5 Steps to Build a More Inclusive Culture and Retain Talent

Jane Yrenaya

As many companies assess their diversity efforts, they may realize that their successful goals of attracting and hiring more diverse talent have had very little or no impact on decreasing their voluntary turnover. This bodes two questions: how well are companies doing in their inclusion and development efforts to retain their current talent? Are they sustaining a psychologically safe culture in which people feel that they belong, are valued, and can contribute their best and whole selves? By not having a climate free from bias, fear, and judgement, companies are coming to realize the limiting effects this can have on their business, resulting in disengagement and employees leaving out the back door.

Peter Drucker is attributed to have said that, “culture eats strategy for breakfast.” This implies that no matter how effective a recruitment strategy is, if a culture is not healthy, employees will not be motivated, happy, nor give their very best. People have the power to choose. Without psychological safety embedded into a culture, people can choose to hold back their talents and contribute just enough to keep their job, stifling progress for themselves and the company. Ultimately, top performers can reach a point where they leave in search of more fulfillment.

According to Glassdoor, the average company in the US spends about $4,000 to hire an employee, taking up to 52 days to fill a position. If you multiply the expense by the number of new hires in a year, plus factor in the cost of lost productivity during the interim, the investment can be significant. Hiring right and retaining talent should be a top priority.

If an organization wants to attract and retain a diverse workforce that contributes to the organization, an inside-out approach should be taken by developing a culture of inclusion first, so hiring efforts do not go to waste.  A culture that is inclusive and that fosters growth, is a psychologically safe culture where diversity thrives. Although there are many ways to cultivate psychological safety, here are five things to consider:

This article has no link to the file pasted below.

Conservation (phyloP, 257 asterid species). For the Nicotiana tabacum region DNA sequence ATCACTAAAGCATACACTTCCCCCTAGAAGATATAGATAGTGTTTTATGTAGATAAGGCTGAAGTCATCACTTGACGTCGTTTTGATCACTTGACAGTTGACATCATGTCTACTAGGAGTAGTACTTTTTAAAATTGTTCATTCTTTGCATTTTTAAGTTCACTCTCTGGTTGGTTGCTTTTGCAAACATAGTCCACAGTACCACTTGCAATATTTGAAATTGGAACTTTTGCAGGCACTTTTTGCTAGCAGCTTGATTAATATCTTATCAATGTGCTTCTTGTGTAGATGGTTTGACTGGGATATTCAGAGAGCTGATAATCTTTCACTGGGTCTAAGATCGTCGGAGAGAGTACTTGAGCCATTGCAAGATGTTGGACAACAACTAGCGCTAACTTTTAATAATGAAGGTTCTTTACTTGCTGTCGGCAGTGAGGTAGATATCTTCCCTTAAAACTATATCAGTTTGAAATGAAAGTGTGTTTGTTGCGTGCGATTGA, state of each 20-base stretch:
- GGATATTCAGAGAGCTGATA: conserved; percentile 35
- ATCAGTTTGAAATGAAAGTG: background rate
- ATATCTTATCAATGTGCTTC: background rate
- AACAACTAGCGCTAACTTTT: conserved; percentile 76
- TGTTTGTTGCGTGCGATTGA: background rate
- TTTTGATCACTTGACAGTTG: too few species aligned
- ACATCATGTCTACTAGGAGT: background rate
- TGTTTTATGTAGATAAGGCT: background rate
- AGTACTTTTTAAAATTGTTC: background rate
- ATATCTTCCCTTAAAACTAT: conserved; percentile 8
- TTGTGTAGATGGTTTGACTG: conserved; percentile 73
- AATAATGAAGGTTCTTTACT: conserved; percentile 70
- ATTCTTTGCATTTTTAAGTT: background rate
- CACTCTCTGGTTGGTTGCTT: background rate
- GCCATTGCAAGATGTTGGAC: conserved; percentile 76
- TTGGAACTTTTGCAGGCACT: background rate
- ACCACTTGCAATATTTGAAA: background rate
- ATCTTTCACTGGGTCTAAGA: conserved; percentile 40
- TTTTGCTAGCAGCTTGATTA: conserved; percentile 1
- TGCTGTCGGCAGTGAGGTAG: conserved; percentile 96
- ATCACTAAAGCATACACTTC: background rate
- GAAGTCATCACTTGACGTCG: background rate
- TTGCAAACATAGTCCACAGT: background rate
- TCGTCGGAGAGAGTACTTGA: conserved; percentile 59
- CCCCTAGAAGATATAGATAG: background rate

Make Building Trust a Priority

In a high-trust organization, people tend not to be afraid. Fear activates the pain centers of the brain and forces employees into a defensive mode. When people are in this mode, they will protect themselves. When an organization practices high-trust behaviors, they will see that people will give wholeheartedly, communication will be more open, and people will thrive. And when people thrive, the organization will thrive.

Model Safe Behaviors

Everyone has heard that “it starts from the top.” “If you want to change the culture, change the collective behaviors of your leaders.”  That is true, but it doesn’t stop there. Anytime there are groups intersecting and socializing with one another, there will always be some level of interpersonal risk. There is no higher interpersonal risk in most workplaces than the one that exists between boss and employee. Helping teams cultivate psychological safety shows up best when leaders model the behaviors they expect.

Model psychologically safe behaviors by admitting to your own mistakes during team meetings, having open 1-on-1s, and respectfully delivering feedback. Saying things such as, “Thank you for your input. It has led me to consider other options that I did not think of,” or “Larry, you always have an interesting perspective on such matters, would you mind sharing with us what your thoughts are?” Modelling behaviors based on respect, dignity, and appreciation will help make it safe for people to share without the fear of being judged.

Elevate Leadership Skills and Behaviors

Strong leaders of people are those who have high emotional intelligence, effective interpersonal skills, and who understand that results are achieved through others. Leaders who understand this communicate more clearly and take time to coach their team. They naturally become more patient and empathetic and give feedback regularly. It is important to note that psychological safety is not about just being nice, but about being compassionate and caring enough to help the team succeed, even if it means giving tough feedback.

Select and Promote for Psychological Safety

A person’s effectiveness in creating psychological safety should be part of the criteria when selecting and promoting talent, especially for leadership roles. A lot of leaders are promoted because of their technical ability or their individual results. How effectively leaders connect with others and create psychological safety is not always top of mind. If results are achieved through the talents of their people, then having the emotional intelligence to create safe conditions is essential. If there is a skill gap in this area among your leaders, make sure to incorporate psychologically safe behaviors into your leadership development program and training. 

Be a Learning Organization

A learning organization is a psychologically safe organization where employees feel free to ask questions and make mistakes. Learning is an act of vulnerability and in the absence of psychological safety, people will hold back and stop learning to just “play it safe.” A safe culture where people can learn, grow and fully engage in the learning process can help them reach their full potential and contribute their best work.  When people don’t contribute their best talents, the success of any company can be threatened.


Cultivating psychological safety is about creating a climate where people feel accepted, valued, and that they belong. Inclusion, development, and wanting to contribute are human needs. When these needs are met, people will give wholeheartedly. Not only will this benefit the health of an organization, but it will also positively impact the lives of the people in that organization.

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